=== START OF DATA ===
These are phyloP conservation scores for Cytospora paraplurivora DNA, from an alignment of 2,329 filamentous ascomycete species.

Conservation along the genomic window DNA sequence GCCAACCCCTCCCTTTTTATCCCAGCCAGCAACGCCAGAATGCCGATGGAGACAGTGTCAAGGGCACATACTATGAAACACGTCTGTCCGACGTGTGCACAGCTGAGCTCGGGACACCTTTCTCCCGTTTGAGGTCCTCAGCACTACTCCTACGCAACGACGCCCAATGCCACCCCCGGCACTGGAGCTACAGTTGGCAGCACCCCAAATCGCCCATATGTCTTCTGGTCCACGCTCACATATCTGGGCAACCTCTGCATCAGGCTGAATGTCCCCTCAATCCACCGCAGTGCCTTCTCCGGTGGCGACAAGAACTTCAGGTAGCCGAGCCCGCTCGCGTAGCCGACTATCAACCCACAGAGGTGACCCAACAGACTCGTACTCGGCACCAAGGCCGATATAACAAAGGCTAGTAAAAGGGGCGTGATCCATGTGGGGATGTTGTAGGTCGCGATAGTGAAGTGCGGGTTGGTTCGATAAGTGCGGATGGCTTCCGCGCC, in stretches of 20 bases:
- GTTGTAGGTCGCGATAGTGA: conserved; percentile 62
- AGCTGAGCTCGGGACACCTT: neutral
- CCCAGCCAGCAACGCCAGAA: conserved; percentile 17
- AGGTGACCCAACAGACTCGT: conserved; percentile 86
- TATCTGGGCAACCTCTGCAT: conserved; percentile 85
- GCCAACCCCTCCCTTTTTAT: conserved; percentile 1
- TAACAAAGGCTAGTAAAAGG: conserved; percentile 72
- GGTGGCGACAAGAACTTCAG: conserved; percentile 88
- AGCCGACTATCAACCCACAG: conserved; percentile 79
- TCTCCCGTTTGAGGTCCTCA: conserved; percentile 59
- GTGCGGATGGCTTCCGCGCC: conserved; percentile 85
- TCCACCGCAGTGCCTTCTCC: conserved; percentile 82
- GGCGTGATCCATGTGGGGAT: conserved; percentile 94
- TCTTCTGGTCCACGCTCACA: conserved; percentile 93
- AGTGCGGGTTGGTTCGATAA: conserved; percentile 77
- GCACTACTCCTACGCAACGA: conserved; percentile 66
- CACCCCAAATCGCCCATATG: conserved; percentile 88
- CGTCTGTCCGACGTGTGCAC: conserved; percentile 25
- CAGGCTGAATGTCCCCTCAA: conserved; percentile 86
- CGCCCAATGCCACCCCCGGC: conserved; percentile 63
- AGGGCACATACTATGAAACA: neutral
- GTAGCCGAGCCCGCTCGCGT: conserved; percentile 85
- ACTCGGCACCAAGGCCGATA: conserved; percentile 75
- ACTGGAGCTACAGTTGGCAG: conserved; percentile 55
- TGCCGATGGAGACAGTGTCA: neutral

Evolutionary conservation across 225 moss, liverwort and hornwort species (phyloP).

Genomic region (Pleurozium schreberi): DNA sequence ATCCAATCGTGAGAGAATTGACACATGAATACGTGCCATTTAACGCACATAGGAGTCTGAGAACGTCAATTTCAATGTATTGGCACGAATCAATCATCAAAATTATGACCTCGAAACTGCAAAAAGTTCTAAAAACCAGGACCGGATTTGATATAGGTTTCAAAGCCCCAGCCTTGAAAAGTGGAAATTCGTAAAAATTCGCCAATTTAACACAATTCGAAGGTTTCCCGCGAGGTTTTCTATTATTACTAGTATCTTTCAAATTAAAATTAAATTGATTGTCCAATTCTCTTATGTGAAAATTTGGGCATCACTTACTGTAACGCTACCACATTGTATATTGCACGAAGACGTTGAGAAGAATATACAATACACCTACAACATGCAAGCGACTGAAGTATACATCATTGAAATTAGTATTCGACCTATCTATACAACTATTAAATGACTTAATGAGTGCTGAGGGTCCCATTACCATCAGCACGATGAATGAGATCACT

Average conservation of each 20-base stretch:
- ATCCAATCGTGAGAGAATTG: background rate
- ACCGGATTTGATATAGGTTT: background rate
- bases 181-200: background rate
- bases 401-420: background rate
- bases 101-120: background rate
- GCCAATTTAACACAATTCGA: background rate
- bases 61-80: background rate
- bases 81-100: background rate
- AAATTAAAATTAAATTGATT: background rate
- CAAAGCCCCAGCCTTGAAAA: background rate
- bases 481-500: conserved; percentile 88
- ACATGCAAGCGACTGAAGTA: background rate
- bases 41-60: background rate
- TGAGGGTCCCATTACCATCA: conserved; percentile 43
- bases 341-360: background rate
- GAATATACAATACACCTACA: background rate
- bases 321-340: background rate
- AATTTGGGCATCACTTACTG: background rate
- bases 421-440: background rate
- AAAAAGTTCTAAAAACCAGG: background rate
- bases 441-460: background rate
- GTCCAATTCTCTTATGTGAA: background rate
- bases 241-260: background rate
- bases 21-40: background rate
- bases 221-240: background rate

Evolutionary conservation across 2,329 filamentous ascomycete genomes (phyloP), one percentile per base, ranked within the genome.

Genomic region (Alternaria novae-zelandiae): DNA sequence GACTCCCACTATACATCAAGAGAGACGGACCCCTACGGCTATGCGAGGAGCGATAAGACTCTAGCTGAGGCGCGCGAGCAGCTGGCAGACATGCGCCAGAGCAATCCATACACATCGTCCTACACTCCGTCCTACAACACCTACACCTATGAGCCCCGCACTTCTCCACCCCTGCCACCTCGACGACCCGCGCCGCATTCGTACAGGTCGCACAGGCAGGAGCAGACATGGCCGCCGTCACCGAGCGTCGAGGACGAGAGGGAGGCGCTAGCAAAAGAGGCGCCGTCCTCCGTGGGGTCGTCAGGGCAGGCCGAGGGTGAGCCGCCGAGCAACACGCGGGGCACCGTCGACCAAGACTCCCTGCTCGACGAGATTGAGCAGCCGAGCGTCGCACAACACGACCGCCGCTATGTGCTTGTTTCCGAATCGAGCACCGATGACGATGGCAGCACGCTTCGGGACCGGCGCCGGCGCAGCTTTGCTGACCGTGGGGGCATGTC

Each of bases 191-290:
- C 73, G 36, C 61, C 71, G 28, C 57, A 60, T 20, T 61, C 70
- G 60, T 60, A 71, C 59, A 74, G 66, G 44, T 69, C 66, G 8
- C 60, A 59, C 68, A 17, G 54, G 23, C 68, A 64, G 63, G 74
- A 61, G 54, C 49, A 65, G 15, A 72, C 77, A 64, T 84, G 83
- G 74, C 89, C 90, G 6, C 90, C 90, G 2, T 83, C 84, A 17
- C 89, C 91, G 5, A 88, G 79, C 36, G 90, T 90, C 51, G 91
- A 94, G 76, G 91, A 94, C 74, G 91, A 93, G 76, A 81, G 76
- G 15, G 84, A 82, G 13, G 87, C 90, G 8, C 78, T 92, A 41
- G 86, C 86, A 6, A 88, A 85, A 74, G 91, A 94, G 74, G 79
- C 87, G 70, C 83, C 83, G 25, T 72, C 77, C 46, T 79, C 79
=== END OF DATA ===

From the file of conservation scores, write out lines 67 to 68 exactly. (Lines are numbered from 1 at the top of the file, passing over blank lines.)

- G 86, C 86, A 6, A 88, A 85, A 74, G 91, A 94, G 74, G 79
- C 87, G 70, C 83, C 83, G 25, T 72, C 77, C 46, T 79, C 79